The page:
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Clinical effectiveness of a web-based peer-supported self-management intervention for relatives of people with psychosis or bipolar (REACT): online, observer-blind, randomised controlled superiority trial

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Article number160
<mark>Journal publication date</mark>14/04/2020
<mark>Journal</mark>BMC Psychiatry
Issue number1
Volume20
Number of pages16
Publication StatusPublished
<mark>Original language</mark>English

Abstract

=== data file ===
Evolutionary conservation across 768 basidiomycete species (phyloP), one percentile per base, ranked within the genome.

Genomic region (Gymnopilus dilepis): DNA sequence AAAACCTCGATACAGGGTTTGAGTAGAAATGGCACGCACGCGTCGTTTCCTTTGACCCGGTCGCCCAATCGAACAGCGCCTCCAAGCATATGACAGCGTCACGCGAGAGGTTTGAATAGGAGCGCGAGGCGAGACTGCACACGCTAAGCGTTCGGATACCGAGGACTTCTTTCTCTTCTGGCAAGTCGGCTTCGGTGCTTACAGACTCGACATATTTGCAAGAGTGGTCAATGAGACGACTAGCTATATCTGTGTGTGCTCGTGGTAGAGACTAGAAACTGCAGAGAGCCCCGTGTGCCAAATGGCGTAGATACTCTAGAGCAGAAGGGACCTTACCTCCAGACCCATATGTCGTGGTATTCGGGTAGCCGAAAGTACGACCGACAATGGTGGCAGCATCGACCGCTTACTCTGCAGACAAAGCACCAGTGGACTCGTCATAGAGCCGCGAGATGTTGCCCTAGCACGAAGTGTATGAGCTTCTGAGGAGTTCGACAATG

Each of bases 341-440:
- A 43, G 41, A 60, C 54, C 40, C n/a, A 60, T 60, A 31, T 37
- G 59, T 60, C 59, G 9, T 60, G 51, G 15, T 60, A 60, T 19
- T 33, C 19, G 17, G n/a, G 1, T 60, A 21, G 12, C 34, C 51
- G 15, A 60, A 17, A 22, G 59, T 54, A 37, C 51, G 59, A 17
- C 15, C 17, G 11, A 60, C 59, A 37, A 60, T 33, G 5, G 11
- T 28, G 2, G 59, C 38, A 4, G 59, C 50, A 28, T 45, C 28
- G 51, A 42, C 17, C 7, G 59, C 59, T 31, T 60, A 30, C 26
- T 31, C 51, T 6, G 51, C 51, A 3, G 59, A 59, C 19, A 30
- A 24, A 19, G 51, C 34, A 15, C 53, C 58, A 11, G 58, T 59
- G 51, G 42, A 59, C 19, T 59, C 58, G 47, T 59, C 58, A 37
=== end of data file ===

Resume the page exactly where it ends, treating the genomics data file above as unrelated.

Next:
Background The Relatives Education And Coping Toolkit (REACT) is an online supported self-management toolkit for relatives of people with psychosis or bipolar designed to improve access to NICE recommended information and emotional support. Aims Our aim was to determine clinical and cost-effectiveness of REACT including a Resource Directory (RD), versus RD-only. Methods A primarily online, observer-blind randomised controlled trial comparing REACT (including RD) with RD only (registration ). Participants were UK relatives aged > = 16, with high distress (assessed using the GHQ-28), and actively help-seeking, individually randomised, and assessed online. Primary outcome was relatives' distress (GHQ-28) at 24 weeks. Secondary outcomes were wellbeing, support, costs and user feedback. Results We recruited 800 relatives (REACT = 399; RD only = 401) with high distress at baseline (GHQ-28 REACT mean 40.3, SD 14.6; RD only mean 40.0, SD 14.0). Median time spent online on REACT was 50.8 min (IQR 12.4-172.1) versus 0.5 min (IQR 0-1.6) on RD only. Retention to primary follow-up (24 weeks) was 75% (REACT n = 292 (73.2%); RD-only n = 307 (76.6%)). Distress decreased in both groups by 24 weeks, with no significant difference between the two groups (- 1.39, 95% CI -3.60, 0.83, p = 0.22). Estimated cost of delivering REACT was 62.27 pound per person and users reported finding it safe, acceptable and convenient. There were no adverse events or reported side effects. Conclusions REACT is an inexpensive, acceptable, and safe way to deliver NICE-recommended support for relatives. However, for highly distressed relatives it is no more effective in reducing distress (GHQ-28) than a comprehensive online resource directory.